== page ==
Schwervon! Swings Through Boise En Route to Europe 

Matt Roth (left) and Nan Turner (right) are indie-rock pioneers Schwervon!

Courtesy Schervon!

Matt Roth (left) and Nan Turner (right) are indie-rock pioneers Schwervon!

Matt Roth and Nan Turner of indie-rock band Schwervon! met songwriter/comic book artist Jeffrey Lewis in New York City in the early '90s. Turner, who helped set up one of Lewis' early gigs, recalled his performance didn't suggest a music career in his future, but the potential was there.

"His brother Jack played with him, and Jack was the person who made him carry on with the show, because he was ready to quit three times in the middle," Turner said. [Lewis] was like, 'This is dumb. I don't, I don't, I can't...' And Jack was like, 'Jeff, do it. Just do it.'"

In spite of rocky beginnings, Lewis made good on the promise that Turner saw in him. On top of touring the U.S., Europe and Asia, he has received praise from Pulp's Jarvis Cocker, who called him "the best lyricist working in the U.S. today." Renowned music critic and Consumer Guide columnist Robert Christgau wrote that Lewis could be "a wise-ass scold" but was also "a vulnerable master of the humorously ineffable."

Schwervon! has earned props, too. NPR called the duo's music "rich with character." likened it to "the White Stripes if they'd been raised on ... The Wedding Present rather than Blind Willie McTell."

Before heading to Europe, Schwervon! is traveling the U.S. with Lewis, including a stop at The Crux on Thursday, Oct. 24.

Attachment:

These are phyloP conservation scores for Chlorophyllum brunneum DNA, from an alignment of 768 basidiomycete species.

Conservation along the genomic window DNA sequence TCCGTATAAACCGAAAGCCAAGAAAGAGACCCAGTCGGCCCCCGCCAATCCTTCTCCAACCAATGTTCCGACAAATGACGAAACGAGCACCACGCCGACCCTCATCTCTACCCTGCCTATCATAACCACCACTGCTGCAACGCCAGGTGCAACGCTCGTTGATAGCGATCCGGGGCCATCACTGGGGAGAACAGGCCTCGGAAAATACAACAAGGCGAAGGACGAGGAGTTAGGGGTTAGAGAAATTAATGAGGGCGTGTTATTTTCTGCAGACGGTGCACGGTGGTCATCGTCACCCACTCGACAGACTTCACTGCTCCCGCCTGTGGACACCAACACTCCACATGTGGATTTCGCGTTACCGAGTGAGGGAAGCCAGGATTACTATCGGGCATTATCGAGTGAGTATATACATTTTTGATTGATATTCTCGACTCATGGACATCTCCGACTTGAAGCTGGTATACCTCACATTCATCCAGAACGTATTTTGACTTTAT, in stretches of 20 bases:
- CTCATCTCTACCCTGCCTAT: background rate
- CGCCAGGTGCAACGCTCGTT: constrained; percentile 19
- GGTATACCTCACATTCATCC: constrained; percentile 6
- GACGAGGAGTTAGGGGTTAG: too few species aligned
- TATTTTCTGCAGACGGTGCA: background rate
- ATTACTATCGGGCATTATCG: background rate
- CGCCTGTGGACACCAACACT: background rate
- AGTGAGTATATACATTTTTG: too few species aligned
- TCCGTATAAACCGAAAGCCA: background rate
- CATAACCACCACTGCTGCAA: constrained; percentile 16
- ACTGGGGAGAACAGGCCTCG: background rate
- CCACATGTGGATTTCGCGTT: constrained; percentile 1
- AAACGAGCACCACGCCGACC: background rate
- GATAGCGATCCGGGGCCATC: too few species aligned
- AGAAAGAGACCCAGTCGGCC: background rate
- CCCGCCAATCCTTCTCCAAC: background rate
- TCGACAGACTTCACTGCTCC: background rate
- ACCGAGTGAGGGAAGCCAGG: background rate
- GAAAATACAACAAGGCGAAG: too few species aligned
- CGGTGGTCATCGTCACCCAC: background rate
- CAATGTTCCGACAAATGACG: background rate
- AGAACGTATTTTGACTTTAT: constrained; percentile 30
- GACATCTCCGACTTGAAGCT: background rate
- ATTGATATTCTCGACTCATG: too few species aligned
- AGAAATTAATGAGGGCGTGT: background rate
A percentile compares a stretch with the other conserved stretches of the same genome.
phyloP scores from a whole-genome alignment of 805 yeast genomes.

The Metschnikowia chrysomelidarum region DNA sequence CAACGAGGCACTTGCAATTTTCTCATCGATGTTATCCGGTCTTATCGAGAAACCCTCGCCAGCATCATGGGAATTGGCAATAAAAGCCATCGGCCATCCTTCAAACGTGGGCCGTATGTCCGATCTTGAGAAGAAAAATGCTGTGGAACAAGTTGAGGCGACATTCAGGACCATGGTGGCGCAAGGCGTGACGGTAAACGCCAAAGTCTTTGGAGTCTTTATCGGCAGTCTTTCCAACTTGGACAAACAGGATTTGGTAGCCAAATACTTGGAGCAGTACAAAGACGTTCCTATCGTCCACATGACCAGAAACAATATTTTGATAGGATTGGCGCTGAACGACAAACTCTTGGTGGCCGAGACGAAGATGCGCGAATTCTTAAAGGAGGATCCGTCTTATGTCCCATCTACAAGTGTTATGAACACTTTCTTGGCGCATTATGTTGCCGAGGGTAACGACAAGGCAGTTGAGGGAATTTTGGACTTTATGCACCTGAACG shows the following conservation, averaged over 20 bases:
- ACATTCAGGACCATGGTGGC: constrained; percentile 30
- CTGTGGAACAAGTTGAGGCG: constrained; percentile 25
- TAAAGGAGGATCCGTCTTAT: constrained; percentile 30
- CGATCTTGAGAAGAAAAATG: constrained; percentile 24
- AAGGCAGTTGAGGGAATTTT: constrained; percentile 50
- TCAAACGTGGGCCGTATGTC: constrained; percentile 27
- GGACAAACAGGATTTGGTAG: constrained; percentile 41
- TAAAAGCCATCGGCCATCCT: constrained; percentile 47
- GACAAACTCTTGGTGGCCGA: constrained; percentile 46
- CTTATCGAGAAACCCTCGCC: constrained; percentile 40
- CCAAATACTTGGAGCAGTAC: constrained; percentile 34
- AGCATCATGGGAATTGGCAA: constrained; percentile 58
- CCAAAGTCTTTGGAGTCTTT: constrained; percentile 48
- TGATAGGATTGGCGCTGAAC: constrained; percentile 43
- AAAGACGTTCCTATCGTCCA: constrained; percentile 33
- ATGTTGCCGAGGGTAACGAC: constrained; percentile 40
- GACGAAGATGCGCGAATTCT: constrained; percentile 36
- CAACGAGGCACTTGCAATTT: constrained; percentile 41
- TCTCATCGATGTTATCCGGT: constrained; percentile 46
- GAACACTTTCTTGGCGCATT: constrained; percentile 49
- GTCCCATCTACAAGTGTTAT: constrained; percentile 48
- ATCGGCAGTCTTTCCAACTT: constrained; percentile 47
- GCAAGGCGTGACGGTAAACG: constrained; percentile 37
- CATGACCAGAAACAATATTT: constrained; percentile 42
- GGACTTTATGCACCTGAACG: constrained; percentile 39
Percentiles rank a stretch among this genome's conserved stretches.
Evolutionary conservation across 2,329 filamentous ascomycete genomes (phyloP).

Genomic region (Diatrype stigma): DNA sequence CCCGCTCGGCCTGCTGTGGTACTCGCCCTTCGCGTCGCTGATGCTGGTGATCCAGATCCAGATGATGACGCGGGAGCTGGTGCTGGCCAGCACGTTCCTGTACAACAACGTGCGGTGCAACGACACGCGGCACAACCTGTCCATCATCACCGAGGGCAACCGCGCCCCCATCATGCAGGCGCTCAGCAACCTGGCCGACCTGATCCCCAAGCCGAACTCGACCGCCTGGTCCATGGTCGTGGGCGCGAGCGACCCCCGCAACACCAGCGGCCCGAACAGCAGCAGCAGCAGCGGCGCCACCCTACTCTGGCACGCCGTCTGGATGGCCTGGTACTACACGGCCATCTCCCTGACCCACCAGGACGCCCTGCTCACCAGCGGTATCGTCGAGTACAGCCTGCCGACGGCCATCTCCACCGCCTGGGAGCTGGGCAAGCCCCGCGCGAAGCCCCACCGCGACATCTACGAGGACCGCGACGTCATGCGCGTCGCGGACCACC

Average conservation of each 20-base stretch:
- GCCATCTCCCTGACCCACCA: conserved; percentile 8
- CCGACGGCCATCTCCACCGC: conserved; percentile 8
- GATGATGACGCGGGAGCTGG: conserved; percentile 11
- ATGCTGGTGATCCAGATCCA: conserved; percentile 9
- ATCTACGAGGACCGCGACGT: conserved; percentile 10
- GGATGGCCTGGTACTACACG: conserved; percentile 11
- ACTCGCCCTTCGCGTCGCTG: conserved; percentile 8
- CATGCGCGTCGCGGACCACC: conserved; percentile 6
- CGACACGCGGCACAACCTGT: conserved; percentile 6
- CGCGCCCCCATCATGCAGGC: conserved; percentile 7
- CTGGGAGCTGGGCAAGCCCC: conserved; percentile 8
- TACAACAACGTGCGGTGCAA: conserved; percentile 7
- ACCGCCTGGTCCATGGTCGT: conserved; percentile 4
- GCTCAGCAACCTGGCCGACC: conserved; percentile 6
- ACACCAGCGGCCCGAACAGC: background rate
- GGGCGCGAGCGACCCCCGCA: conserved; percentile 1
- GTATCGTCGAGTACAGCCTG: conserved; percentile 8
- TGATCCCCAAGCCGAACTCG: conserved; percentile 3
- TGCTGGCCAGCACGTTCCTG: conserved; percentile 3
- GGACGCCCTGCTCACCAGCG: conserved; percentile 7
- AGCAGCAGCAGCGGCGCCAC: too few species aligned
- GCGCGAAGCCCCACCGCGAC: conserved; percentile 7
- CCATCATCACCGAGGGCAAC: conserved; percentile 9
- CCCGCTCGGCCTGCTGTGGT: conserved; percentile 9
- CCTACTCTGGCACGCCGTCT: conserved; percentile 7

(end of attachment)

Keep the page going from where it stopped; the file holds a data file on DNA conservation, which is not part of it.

In addition to forming Schwervon! with Turner, Roth helped found Olive Juice Music, an independent record label, promotion company and recording studio. From 1999-2011, OJM put on showcases of independent artists and released several albums, including the 2002 compilation Call It What You Want: This is Antifolk, which features tracks by Lewis, Roth, Kimya Dawson of Moldy Peaches and Daniel Johnston.

Roth, Turner and their peers embraced a DIY spirit out of necessity.

"You kind of had to get really creative about getting people's attention," Roth said. "The Internet was very early in its [development]. ... And so, we just put on these group shows to kind of draw attention, and then people did a lot of self-releasing."

Roth ended OJM's distribution efforts and moved with Turner back to his home state of Kansas, but Schwervon! has stayed busy. The band played South By Southwest this year and has toured the U.S. extensively. Roth and Turner both said that wouldn't have been possible had they stayed in NYC.

"An engineer friend of ours said, 'New York is great for creating art. Then, you've got to get out,'" Turner said.

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